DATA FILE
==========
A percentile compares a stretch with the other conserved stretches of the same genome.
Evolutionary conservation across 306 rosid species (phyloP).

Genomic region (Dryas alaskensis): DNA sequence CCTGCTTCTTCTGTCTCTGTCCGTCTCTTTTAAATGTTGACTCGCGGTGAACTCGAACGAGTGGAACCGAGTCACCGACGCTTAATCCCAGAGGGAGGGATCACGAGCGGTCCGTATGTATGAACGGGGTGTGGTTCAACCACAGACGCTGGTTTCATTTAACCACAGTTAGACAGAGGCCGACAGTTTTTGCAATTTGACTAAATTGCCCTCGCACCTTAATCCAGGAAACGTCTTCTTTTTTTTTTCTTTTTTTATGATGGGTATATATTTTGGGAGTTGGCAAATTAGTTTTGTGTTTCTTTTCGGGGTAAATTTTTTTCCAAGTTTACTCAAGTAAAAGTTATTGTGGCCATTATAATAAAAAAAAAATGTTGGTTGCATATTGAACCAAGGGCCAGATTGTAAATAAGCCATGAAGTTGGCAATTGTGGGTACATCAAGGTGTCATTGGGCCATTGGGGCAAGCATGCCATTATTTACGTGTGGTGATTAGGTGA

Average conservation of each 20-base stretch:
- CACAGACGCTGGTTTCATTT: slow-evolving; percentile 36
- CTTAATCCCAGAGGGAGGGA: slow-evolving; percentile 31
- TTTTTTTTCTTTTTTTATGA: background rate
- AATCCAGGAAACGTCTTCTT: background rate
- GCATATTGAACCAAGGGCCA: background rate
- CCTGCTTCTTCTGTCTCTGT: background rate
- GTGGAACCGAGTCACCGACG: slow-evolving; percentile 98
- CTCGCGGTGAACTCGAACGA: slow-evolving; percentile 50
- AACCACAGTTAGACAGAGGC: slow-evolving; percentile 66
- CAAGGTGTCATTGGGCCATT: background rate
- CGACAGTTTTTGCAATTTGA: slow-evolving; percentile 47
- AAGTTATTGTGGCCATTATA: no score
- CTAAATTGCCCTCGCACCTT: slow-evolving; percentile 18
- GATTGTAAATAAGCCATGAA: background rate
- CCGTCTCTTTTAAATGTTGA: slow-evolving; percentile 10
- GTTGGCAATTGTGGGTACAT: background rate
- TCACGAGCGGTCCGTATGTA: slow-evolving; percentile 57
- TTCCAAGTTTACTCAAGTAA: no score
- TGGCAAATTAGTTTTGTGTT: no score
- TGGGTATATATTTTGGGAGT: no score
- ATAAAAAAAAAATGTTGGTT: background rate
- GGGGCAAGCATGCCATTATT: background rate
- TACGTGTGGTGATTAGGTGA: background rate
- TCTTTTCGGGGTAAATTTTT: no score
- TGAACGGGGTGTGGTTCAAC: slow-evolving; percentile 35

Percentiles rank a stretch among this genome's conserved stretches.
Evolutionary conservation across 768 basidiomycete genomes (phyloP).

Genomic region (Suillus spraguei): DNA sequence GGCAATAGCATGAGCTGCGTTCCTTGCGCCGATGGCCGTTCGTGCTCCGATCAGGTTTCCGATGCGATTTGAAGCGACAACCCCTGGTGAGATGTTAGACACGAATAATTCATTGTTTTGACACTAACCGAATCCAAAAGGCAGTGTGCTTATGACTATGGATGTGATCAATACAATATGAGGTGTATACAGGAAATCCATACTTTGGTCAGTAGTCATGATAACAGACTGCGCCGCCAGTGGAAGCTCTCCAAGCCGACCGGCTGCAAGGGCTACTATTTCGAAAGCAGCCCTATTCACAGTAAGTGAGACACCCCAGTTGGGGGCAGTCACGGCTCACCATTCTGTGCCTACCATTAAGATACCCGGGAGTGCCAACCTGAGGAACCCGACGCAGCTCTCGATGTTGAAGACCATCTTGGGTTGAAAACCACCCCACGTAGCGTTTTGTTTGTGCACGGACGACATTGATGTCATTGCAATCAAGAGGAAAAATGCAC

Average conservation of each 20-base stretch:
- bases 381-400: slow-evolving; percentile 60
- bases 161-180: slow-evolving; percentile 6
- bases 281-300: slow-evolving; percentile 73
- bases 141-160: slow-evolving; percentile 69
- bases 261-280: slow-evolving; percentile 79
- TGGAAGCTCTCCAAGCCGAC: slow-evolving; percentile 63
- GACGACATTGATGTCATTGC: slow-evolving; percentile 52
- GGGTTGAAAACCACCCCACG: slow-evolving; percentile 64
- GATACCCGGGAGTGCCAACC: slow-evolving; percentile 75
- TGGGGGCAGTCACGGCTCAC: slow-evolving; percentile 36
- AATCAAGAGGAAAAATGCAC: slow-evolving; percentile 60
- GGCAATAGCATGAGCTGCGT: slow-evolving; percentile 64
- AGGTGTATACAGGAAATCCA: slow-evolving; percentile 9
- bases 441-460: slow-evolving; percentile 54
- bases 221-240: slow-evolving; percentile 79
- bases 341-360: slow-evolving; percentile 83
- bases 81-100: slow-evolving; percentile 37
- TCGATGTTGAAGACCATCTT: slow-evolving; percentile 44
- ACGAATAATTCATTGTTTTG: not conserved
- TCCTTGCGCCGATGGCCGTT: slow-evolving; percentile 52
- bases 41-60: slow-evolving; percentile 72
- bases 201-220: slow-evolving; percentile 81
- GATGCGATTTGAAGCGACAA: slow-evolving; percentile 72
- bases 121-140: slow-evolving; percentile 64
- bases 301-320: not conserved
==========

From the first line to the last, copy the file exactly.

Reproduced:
A percentile compares a stretch with the other conserved stretches of the same genome.
Evolutionary conservation across 306 rosid species (phyloP).

Genomic region (Dryas alaskensis): DNA sequence CCTGCTTCTTCTGTCTCTGTCCGTCTCTTTTAAATGTTGACTCGCGGTGAACTCGAACGAGTGGAACCGAGTCACCGACGCTTAATCCCAGAGGGAGGGATCACGAGCGGTCCGTATGTATGAACGGGGTGTGGTTCAACCACAGACGCTGGTTTCATTTAACCACAGTTAGACAGAGGCCGACAGTTTTTGCAATTTGACTAAATTGCCCTCGCACCTTAATCCAGGAAACGTCTTCTTTTTTTTTTCTTTTTTTATGATGGGTATATATTTTGGGAGTTGGCAAATTAGTTTTGTGTTTCTTTTCGGGGTAAATTTTTTTCCAAGTTTACTCAAGTAAAAGTTATTGTGGCCATTATAATAAAAAAAAAATGTTGGTTGCATATTGAACCAAGGGCCAGATTGTAAATAAGCCATGAAGTTGGCAATTGTGGGTACATCAAGGTGTCATTGGGCCATTGGGGCAAGCATGCCATTATTTACGTGTGGTGATTAGGTGA

Average conservation of each 20-base stretch:
- CACAGACGCTGGTTTCATTT: slow-evolving; percentile 36
- CTTAATCCCAGAGGGAGGGA: slow-evolving; percentile 31
- TTTTTTTTCTTTTTTTATGA: background rate
- AATCCAGGAAACGTCTTCTT: background rate
- GCATATTGAACCAAGGGCCA: background rate
- CCTGCTTCTTCTGTCTCTGT: background rate
- GTGGAACCGAGTCACCGACG: slow-evolving; percentile 98
- CTCGCGGTGAACTCGAACGA: slow-evolving; percentile 50
- AACCACAGTTAGACAGAGGC: slow-evolving; percentile 66
- CAAGGTGTCATTGGGCCATT: background rate
- CGACAGTTTTTGCAATTTGA: slow-evolving; percentile 47
- AAGTTATTGTGGCCATTATA: no score
- CTAAATTGCCCTCGCACCTT: slow-evolving; percentile 18
- GATTGTAAATAAGCCATGAA: background rate
- CCGTCTCTTTTAAATGTTGA: slow-evolving; percentile 10
- GTTGGCAATTGTGGGTACAT: background rate
- TCACGAGCGGTCCGTATGTA: slow-evolving; percentile 57
- TTCCAAGTTTACTCAAGTAA: no score
- TGGCAAATTAGTTTTGTGTT: no score
- TGGGTATATATTTTGGGAGT: no score
- ATAAAAAAAAAATGTTGGTT: background rate
- GGGGCAAGCATGCCATTATT: background rate
- TACGTGTGGTGATTAGGTGA: background rate
- TCTTTTCGGGGTAAATTTTT: no score
- TGAACGGGGTGTGGTTCAAC: slow-evolving; percentile 35

Percentiles rank a stretch among this genome's conserved stretches.
Evolutionary conservation across 768 basidiomycete genomes (phyloP).

Genomic region (Suillus spraguei): DNA sequence GGCAATAGCATGAGCTGCGTTCCTTGCGCCGATGGCCGTTCGTGCTCCGATCAGGTTTCCGATGCGATTTGAAGCGACAACCCCTGGTGAGATGTTAGACACGAATAATTCATTGTTTTGACACTAACCGAATCCAAAAGGCAGTGTGCTTATGACTATGGATGTGATCAATACAATATGAGGTGTATACAGGAAATCCATACTTTGGTCAGTAGTCATGATAACAGACTGCGCCGCCAGTGGAAGCTCTCCAAGCCGACCGGCTGCAAGGGCTACTATTTCGAAAGCAGCCCTATTCACAGTAAGTGAGACACCCCAGTTGGGGGCAGTCACGGCTCACCATTCTGTGCCTACCATTAAGATACCCGGGAGTGCCAACCTGAGGAACCCGACGCAGCTCTCGATGTTGAAGACCATCTTGGGTTGAAAACCACCCCACGTAGCGTTTTGTTTGTGCACGGACGACATTGATGTCATTGCAATCAAGAGGAAAAATGCAC

Average conservation of each 20-base stretch:
- bases 381-400: slow-evolving; percentile 60
- bases 161-180: slow-evolving; percentile 6
- bases 281-300: slow-evolving; percentile 73
- bases 141-160: slow-evolving; percentile 69
- bases 261-280: slow-evolving; percentile 79
- TGGAAGCTCTCCAAGCCGAC: slow-evolving; percentile 63
- GACGACATTGATGTCATTGC: slow-evolving; percentile 52
- GGGTTGAAAACCACCCCACG: slow-evolving; percentile 64
- GATACCCGGGAGTGCCAACC: slow-evolving; percentile 75
- TGGGGGCAGTCACGGCTCAC: slow-evolving; percentile 36
- AATCAAGAGGAAAAATGCAC: slow-evolving; percentile 60
- GGCAATAGCATGAGCTGCGT: slow-evolving; percentile 64
- AGGTGTATACAGGAAATCCA: slow-evolving; percentile 9
- bases 441-460: slow-evolving; percentile 54
- bases 221-240: slow-evolving; percentile 79
- bases 341-360: slow-evolving; percentile 83
- bases 81-100: slow-evolving; percentile 37
- TCGATGTTGAAGACCATCTT: slow-evolving; percentile 44
- ACGAATAATTCATTGTTTTG: not conserved
- TCCTTGCGCCGATGGCCGTT: slow-evolving; percentile 52
- bases 41-60: slow-evolving; percentile 72
- bases 201-220: slow-evolving; percentile 81
- GATGCGATTTGAAGCGACAA: slow-evolving; percentile 72
- bases 121-140: slow-evolving; percentile 64
- bases 301-320: not conserved